Spatial and temporal changes in indices of extreme precipitation and temperature for Alaska

Extreme temperature and precipitation eve nts in Alaska are examined in an ensemble of global climate models(GCMs) and an atmospheric reanalysis. Extreme monthly maximum and minimum temperature and the monthly maximum5-day precipitation amount are evaluated for a 30-year historical period and two 30-year future time slices (2050s and2080s). Although biases exist, models capture the spatial pattern and seasonality of the extremes depicted by the ERA-40reanalysis. Discrepancies between station data (Anchorage, Fairbanks and Barrow) and GCMs/reanalysis are larger than themodel-reanalysis differences, and are consistent with (1) surface elevation differences arising from the models’ resolutionand (2) gauge undercatch of precipitation in the station data. GCMs project future changes that are 2–4 times larger than theacross-model standard deviations. The largest changes projected by the GCMs are signicantly different from the historicalmean at the 95% condence level. Changes in extreme minimum temperature and extreme 5-day precipitation projections arelarger than changes in means. The extreme minimum temperatures are projected to increase 2–3 times as much as the extrememaximum temperatures in all seasons except summer, with the largest increases of extreme minima in coastal regions. By the2080s, the increases in all three extremes indices are twice as large in the Representative Concentration Pathway (RCP) 8.5 asin the RCP 4.5 scenario. The magnitude of the projected increase of maximum 5-day precipitation is largest in southern andinland areas, although the percentage increase is largest in the north. In the RCP 8.5 simulations, the inter-annual variability ofextreme temperatures narrows by the end of the century, most notably in autumn. Record-breaking 5-day precipitation eventsbecome more common in the RCP 8.5 than in the RCP 4.5 scenario.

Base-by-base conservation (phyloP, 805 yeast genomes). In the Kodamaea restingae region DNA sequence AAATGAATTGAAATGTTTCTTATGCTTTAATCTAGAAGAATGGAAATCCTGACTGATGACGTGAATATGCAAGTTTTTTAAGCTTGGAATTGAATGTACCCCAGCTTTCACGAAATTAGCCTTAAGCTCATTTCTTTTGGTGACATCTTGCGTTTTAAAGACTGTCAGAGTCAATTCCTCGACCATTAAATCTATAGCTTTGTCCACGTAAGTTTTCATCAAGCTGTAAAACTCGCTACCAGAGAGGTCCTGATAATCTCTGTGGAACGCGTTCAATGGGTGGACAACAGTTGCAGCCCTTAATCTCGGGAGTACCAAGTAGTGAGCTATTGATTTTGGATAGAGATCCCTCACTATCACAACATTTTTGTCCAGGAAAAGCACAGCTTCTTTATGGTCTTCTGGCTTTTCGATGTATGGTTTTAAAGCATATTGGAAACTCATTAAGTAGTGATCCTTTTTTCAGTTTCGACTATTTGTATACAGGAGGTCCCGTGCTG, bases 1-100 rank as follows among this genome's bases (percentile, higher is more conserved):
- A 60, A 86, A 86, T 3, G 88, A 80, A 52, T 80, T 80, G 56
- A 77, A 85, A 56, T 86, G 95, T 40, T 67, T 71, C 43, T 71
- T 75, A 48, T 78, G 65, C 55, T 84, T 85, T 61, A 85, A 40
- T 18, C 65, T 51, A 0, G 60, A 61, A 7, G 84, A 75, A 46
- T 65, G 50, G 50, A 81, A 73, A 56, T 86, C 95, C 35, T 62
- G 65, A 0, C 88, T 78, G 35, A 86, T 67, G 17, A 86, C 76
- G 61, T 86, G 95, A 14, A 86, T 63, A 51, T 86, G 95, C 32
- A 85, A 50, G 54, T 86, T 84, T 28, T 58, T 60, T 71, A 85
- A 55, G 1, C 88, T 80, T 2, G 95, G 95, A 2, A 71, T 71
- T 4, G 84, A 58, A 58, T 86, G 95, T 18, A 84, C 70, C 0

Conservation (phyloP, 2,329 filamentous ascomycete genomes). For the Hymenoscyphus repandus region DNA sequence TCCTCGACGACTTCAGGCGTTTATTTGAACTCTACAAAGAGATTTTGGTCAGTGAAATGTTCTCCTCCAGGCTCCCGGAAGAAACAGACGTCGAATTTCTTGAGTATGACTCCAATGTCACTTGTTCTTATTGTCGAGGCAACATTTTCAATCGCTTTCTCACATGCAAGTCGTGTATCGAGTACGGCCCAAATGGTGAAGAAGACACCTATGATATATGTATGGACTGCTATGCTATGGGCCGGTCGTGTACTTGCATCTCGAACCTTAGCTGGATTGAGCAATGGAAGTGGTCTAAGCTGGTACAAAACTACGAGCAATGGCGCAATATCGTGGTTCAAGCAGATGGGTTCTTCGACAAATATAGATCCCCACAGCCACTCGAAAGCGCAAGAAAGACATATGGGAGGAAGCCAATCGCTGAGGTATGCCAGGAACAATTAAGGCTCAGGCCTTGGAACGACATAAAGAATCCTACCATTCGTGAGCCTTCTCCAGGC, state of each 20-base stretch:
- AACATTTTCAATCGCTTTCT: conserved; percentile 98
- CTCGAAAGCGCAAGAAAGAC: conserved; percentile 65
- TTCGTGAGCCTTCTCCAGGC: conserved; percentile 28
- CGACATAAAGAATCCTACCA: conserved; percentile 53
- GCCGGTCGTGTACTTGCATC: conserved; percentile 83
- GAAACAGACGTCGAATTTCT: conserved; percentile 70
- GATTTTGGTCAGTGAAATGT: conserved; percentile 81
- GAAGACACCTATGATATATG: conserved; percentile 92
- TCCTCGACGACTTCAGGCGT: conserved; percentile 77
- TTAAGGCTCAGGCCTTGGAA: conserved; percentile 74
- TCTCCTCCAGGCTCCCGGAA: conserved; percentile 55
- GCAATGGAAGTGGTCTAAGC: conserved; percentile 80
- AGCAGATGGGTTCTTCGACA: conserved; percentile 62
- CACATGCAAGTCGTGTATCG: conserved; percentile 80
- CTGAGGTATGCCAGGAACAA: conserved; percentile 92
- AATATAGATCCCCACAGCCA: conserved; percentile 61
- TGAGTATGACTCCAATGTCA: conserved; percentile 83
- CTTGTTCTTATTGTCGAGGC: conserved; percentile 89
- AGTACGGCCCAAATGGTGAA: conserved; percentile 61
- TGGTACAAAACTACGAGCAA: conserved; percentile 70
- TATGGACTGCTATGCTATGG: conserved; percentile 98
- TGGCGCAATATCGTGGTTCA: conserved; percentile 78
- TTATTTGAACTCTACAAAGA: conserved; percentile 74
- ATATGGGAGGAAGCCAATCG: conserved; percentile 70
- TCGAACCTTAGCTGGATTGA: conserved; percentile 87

Bennett, K. E. and J. E. Walsh
International Journal of Climatology